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Health Care Costs and Financing

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Financial pressures on hospitals in the 1990s led to less investment in care resources and poorer quality of care

Financial pressures mounted for many U.S. hospitals during the late 1990s, given public and private sector efforts to constrain reimbursement growth. Some hospitals were forced to make tough choices between hiring staff, replacing antiquated equipment, and investing in new technology. These financial pressures led to cutbacks in investments in plant and equipment and less compliance with quality of care standards, according to a new study. Poor patient outcomes observed during the late 1990s may partly result from these reductions in supporting hospital infrastructure and organizational processes, concludes Gloria J. Bazzoli, Ph.D., of Virginia Commonwealth University.

Dr. Bazzoli and coinvestigators examined the relationship between financial pressures on a sample of community hospitals between 1995 and 2000 and investments in plant and equipment as well as performance on seven Joint Commission on Accreditation of Healthcare Organizations (JCAHO) performance areas. They measured hospital financial status based on changes in net patient revenues per adjusted patient day and the ratio of cash flow to total revenues.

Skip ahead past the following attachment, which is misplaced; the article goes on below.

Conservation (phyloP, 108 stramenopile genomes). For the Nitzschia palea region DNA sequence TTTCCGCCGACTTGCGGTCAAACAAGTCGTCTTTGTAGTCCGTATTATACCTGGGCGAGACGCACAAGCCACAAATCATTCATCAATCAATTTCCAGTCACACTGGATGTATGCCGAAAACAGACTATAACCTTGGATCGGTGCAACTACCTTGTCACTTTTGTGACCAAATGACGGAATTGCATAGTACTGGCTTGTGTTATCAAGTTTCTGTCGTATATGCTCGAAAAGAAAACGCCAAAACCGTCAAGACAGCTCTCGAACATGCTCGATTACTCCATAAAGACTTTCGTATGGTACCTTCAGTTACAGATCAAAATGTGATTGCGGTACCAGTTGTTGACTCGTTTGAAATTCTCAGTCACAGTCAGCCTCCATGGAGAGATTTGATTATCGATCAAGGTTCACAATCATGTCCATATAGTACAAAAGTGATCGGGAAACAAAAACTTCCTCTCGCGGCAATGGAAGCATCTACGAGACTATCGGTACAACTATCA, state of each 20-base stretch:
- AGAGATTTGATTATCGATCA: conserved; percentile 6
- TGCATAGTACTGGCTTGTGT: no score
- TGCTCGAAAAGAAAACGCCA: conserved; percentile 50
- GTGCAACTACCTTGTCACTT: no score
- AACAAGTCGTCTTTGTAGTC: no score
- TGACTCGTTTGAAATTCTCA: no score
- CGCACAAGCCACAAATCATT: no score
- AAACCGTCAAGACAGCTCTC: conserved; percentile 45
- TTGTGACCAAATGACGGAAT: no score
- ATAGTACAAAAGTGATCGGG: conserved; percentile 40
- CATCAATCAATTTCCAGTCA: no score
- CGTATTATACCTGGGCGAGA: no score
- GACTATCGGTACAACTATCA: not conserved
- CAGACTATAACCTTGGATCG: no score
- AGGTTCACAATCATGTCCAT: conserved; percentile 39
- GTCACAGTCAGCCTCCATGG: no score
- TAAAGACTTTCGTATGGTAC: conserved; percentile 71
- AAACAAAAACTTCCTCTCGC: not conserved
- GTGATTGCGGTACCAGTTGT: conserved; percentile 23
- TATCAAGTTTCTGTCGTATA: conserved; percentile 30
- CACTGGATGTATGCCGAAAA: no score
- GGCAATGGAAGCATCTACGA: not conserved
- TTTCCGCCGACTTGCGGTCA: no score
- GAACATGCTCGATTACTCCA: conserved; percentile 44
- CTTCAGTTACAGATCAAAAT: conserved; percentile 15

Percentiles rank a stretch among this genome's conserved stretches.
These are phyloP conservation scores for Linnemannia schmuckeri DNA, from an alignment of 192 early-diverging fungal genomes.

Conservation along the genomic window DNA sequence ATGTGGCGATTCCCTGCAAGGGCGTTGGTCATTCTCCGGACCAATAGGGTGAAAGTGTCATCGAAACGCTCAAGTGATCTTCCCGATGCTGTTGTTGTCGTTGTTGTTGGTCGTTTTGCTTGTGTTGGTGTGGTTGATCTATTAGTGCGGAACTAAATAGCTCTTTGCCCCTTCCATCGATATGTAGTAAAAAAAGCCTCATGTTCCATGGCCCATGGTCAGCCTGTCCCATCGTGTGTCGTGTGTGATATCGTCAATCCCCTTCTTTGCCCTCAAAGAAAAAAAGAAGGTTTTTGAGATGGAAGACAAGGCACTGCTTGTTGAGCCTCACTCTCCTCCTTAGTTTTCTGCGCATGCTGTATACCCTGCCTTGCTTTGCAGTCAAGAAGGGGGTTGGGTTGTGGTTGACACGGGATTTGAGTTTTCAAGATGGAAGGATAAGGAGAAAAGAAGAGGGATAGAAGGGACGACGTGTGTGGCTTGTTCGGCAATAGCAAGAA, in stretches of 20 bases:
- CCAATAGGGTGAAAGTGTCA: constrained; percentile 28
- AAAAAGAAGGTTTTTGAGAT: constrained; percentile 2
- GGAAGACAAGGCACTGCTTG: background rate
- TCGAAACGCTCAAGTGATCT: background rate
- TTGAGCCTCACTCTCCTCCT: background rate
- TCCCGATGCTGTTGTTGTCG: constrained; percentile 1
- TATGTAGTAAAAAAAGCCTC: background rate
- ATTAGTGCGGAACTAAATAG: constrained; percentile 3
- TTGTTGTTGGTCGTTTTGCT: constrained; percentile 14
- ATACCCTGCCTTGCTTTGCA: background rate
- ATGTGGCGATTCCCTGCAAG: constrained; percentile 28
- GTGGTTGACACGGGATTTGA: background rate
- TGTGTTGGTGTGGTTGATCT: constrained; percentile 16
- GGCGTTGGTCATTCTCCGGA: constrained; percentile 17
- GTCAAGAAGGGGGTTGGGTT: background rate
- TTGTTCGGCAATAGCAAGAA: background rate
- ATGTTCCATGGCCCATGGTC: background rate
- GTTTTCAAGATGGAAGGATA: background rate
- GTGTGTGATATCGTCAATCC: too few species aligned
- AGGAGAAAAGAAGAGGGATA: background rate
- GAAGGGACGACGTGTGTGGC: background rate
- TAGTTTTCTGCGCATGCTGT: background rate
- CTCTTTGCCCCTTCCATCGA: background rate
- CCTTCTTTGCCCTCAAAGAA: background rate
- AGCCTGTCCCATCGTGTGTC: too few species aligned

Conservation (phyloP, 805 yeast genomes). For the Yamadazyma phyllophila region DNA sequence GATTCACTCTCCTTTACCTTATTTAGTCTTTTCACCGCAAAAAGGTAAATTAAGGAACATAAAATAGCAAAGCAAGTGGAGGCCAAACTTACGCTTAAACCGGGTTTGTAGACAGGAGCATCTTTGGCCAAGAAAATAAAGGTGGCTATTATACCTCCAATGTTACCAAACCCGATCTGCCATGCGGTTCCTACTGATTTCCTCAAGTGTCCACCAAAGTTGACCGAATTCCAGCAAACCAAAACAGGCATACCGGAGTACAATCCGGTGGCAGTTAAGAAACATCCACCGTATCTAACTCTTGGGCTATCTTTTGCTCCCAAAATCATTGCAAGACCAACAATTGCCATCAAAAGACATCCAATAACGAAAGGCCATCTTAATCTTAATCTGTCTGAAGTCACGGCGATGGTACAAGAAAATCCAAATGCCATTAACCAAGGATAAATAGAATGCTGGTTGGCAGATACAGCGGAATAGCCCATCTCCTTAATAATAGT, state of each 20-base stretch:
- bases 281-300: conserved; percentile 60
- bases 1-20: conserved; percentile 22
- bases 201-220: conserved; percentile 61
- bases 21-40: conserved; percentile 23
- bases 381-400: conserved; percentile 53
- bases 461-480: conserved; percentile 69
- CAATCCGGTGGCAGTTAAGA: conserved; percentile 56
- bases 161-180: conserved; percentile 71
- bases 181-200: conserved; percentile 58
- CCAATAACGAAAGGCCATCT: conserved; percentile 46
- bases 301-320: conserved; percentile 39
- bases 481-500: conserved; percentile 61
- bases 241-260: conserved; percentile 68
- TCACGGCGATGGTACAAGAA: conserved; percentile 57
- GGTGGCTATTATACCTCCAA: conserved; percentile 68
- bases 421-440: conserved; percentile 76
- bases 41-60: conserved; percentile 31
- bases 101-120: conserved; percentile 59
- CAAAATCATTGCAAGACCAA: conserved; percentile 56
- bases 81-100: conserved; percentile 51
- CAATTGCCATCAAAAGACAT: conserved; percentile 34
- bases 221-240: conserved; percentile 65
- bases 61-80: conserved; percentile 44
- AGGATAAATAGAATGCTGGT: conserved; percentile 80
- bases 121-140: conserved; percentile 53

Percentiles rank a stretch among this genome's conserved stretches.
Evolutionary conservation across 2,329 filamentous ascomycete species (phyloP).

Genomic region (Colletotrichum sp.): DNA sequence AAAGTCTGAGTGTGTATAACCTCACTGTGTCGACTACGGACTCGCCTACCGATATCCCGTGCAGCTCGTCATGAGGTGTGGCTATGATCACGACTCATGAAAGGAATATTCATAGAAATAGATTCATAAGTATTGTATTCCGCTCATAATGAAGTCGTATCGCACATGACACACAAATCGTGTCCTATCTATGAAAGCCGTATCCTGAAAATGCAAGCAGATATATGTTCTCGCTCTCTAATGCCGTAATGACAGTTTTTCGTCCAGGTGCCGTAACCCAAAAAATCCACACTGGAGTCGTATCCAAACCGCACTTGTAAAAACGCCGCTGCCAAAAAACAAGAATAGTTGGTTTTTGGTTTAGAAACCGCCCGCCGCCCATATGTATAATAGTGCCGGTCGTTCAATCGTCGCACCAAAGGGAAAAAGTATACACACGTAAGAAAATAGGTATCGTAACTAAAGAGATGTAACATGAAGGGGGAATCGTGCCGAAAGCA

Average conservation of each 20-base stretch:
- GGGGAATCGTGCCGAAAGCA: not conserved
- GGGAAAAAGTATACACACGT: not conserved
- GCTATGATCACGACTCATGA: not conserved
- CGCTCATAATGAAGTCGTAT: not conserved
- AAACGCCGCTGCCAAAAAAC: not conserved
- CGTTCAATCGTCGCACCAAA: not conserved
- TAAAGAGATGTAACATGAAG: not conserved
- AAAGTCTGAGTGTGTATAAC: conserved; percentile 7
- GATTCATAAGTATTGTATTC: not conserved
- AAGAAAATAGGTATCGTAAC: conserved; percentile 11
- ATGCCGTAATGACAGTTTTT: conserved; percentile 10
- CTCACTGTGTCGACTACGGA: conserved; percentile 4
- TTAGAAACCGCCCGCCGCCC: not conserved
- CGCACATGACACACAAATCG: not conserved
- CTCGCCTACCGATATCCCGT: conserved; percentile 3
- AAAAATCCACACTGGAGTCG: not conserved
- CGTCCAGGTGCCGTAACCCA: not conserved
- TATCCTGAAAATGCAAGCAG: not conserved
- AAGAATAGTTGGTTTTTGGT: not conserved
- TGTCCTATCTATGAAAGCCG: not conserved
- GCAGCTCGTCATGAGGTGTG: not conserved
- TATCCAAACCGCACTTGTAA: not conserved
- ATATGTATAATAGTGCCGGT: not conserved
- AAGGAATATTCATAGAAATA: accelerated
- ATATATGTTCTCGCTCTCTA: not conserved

Hospitals with weaker financial performance were more likely to reduce investments in plant and equipment and were less likely to comply with four of the JCAHO performance areas studied. Specifically, as hospital financial performance declined, hospitals had lower compliance with timely completion of comprehensive patient assessments within 24 hours of admission. As financial status declined, hospital performance also lagged in relation to JCAHO standards for conducting and documenting periodic reviews of staff competency, management of patient-specific information, and infection control.

Overall, compliance with the areas noted above may require additional staff and management infrastructure that financially strapped hospitals could not afford. The study found no effect of hospital financial performance on compliance with JCAHO standards related to hospital medication use, anesthesia, and operative procedures. Performance problems in these latter areas are likely to be more visible to patients, families, and physicians, and thus, hospitals may protect them from cutbacks, because deficiencies may lead to a loss of referrals and market share.

The study was supported by the Agency for Healthcare Research and Quality (HS13094).

See "Hospital financial condition and operational decisions related to the quality of hospital care," by Dr. Bazzoli, Jan P. Clement, Ph.D., Richard C. Lindrooth, Ph.D., and others, in the April 2007 Medical Care Research and Review 64(2), pp. 148-168.

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